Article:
Buro Harro describes the building not just as a housing unit but as a place where bats, birds, bees, and butterflies live alongside humans. The facade bricks intentionally create some voids to allow birds to nest and climbing plants to find their way up. Once the highest level of the building is reached, an iconic Dutch dune landscape tops the apartments. Trees and native grass will be planted, and an open air swimming pool will complete this community space.

One of the two housing blocks with the dune landscape on the roof clearly visible

The inclusion of green elements in the city is a constant in Buro Harro’s project. While his practice continues, we wonder if the builders of urban environments will consciously create ecosystems that will integrate more fauna and flora with our cities. We are maybe preparing for a future in which cities go back to a more primitive state of nature.

Photos courtesy of Buro Harro and Groenmarkt Amsterdam

This article is the third one in a series exploring the potential of the urban rooftop landscape. During ROEF, Pop-Up City proudly presents Rooftop Futures — an event at TQ Amsterdam featuring a wide range of inspiring rooftop pioneers and initiatives. Get your tickets now and join us on June 7th.

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The Light Swing, a project by the Finnish-Swiss artist-designer duo RaivioBumann is an interactive installation consisting of a swing which illuminates public spaces during the long dark winters in Helsinki.

Placemaking projects and public art installations often pop up in the warm seasons, when the weather is nice, and citizens are more inclined to spend time outside and engage with public spaces. As a response to that, and in order to promote the use of public space even in cold and dark seasons, the Finnish-Swiss designer duo created an interactive installation in the form of a swing, that invites passers-by to take their part in bringing some extra light to the street.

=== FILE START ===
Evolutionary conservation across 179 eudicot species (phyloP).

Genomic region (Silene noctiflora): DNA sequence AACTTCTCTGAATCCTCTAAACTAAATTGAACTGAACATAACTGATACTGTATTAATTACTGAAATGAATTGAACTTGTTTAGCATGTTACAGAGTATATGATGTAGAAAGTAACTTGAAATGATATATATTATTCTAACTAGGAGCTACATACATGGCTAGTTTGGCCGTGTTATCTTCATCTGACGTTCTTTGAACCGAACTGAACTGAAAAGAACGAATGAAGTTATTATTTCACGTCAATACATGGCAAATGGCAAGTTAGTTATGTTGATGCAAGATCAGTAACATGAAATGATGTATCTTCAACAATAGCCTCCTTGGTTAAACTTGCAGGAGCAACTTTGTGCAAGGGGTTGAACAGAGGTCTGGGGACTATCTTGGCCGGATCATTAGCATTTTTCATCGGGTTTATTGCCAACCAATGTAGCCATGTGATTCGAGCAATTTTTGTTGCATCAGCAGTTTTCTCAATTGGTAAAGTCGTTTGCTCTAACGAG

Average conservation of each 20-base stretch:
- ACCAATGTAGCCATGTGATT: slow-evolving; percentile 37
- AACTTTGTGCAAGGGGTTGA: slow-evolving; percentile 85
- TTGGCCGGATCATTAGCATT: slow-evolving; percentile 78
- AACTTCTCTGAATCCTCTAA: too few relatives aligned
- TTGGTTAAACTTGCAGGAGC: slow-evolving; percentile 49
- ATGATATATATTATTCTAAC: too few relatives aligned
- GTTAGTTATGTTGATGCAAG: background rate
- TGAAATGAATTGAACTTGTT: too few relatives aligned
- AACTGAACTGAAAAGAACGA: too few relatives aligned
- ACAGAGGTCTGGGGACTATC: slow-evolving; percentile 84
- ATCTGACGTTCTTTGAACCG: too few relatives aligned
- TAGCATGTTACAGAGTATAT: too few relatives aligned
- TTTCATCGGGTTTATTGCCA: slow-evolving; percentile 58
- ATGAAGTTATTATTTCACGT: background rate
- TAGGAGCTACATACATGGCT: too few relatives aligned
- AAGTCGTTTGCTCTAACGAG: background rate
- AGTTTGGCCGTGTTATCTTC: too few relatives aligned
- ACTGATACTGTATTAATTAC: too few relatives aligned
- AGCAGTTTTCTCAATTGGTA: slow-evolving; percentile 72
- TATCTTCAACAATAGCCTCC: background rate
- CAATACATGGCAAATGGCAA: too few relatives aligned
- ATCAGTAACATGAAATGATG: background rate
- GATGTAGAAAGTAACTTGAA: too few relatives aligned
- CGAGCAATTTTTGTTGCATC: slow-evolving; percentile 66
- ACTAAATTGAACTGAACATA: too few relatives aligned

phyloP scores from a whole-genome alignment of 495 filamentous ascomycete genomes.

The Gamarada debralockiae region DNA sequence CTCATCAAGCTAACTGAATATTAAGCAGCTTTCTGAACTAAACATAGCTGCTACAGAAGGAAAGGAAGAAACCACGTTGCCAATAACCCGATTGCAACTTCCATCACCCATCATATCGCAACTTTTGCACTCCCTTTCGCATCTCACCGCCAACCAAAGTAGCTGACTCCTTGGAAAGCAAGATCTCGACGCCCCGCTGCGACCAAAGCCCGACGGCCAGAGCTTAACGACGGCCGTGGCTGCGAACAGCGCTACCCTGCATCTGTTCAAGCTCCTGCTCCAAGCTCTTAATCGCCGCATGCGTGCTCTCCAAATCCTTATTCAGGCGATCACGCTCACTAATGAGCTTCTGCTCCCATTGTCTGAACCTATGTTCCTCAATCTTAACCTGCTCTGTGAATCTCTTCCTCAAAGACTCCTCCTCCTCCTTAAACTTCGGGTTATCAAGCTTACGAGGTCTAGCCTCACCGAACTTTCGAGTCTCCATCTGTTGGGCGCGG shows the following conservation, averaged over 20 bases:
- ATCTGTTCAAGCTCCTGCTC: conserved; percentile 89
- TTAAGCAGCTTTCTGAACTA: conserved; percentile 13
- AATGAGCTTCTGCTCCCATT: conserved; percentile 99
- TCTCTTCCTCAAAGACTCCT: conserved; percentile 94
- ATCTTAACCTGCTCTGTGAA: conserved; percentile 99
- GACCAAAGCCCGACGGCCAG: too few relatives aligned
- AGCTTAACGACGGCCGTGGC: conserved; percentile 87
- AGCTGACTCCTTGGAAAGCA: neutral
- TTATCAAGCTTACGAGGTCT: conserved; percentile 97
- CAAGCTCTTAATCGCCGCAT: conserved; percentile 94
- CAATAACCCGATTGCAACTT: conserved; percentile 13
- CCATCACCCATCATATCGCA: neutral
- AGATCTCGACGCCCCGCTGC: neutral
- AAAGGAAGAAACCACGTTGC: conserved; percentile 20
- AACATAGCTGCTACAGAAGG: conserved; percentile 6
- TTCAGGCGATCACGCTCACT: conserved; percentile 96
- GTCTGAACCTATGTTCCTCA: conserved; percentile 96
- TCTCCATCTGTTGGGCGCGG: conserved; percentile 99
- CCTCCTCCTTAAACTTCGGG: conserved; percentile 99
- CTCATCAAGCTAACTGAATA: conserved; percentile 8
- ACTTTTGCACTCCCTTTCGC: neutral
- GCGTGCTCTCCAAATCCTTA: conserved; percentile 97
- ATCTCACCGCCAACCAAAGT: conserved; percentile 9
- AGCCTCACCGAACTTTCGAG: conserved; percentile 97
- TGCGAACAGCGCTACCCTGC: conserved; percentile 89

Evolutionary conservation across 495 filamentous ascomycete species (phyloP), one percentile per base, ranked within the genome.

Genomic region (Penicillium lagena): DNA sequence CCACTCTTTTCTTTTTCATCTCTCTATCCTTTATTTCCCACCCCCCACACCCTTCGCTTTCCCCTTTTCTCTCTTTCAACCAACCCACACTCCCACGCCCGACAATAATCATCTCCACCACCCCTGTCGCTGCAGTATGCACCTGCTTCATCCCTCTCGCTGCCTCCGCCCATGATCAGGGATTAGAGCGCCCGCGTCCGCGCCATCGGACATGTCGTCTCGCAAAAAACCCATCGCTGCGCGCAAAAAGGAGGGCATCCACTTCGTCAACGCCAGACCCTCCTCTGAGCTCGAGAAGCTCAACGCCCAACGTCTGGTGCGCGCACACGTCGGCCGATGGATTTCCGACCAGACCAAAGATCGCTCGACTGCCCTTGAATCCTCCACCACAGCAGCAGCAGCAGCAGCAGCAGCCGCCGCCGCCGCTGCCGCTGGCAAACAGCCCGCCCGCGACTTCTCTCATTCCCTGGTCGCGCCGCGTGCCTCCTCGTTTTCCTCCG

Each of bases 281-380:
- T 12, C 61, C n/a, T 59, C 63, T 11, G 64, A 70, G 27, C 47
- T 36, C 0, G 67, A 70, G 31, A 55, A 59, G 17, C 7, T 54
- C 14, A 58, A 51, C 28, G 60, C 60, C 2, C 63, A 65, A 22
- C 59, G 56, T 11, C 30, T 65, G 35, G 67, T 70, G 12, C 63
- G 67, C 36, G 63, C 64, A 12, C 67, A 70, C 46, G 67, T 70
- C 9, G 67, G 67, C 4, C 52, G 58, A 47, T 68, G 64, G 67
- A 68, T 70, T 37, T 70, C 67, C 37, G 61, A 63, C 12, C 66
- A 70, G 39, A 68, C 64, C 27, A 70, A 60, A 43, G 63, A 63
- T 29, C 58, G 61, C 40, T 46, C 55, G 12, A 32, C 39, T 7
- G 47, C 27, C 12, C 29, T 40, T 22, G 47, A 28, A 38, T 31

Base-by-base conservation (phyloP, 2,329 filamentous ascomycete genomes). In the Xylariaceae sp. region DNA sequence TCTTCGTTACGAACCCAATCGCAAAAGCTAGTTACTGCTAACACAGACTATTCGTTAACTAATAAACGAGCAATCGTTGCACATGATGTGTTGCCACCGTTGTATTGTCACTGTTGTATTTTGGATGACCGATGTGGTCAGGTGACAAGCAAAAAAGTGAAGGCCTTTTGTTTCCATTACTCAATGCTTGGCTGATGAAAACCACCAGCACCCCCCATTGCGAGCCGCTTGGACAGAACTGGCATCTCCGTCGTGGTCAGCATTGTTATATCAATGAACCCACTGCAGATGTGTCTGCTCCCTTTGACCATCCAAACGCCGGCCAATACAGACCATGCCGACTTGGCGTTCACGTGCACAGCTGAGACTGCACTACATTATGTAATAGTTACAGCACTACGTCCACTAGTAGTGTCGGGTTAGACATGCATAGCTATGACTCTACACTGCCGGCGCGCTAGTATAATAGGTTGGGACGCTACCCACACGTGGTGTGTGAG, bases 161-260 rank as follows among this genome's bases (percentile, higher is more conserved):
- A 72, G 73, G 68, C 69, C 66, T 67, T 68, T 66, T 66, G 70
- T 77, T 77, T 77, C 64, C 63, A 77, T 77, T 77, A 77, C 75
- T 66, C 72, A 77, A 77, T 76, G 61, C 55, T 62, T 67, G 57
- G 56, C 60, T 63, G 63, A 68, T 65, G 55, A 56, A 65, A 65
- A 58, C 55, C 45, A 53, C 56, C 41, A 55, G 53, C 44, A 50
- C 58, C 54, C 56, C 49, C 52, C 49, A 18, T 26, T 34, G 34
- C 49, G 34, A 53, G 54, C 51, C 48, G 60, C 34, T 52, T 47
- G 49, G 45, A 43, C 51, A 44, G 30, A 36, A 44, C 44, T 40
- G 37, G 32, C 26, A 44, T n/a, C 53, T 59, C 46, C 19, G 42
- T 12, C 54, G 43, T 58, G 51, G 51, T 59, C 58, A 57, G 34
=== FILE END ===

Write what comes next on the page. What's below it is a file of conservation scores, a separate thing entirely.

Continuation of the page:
In Helsinki, winters are very long and during the day, little light reaches the city. Päivi Raivio and Daniel Baumann wanted to use this climate characteristic and turn it into a positive challenge for placemaking, instead of an obstacle. The two designer-artists are involved in winterplacemaking which has recently become popular, especially in the Nordic countries. Winterplacemaking aims to break the stereotype that “bad weather causes boring public places”.

The Light Swing, set up on the public yard of the Helsinki City Museum, is a prototype, part of the bigger Winter in HEL concept developed by the duo. This initiative to enliven Helsinki’s public sphere in winter and show that it is not as bad as it may seem. The swing creates energy using dynamo with the help of a person swinging on it. The energy lights up the lamps on the top of the swing brightening up the area around it. “Light is one of the main features which “visually enhances public space during darkness, but it usually requires energy and access to a source of electricity. That’s not the case with the Light Swing, which combines active participation, self-powering, play and light,” the duo explains.

The Winter in HEL project is one amongst many examples of placemaking which encourages public participation in shared urban areas. Similarly to initiatives such as Benchmark — a public bench measuring its use and need for it within a city — the Light Swing responds to the needs of citizens and what they think is lacking in public space. In the case of this project, its functioning even depends on the participants: they need to engage with it to brighten up the winter streets of Helsinki.

Photos courtesy of Hanna Råst and Päivi Raivio

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Have you ever felt you want to escape from mundane urban quotidianity? Designer Anne Beuk’s graduation project HiHaHut provides an escape from city life in an unusual place in the middle of an intensive Dutch agricultural landscape between Leiden and Amsterdam.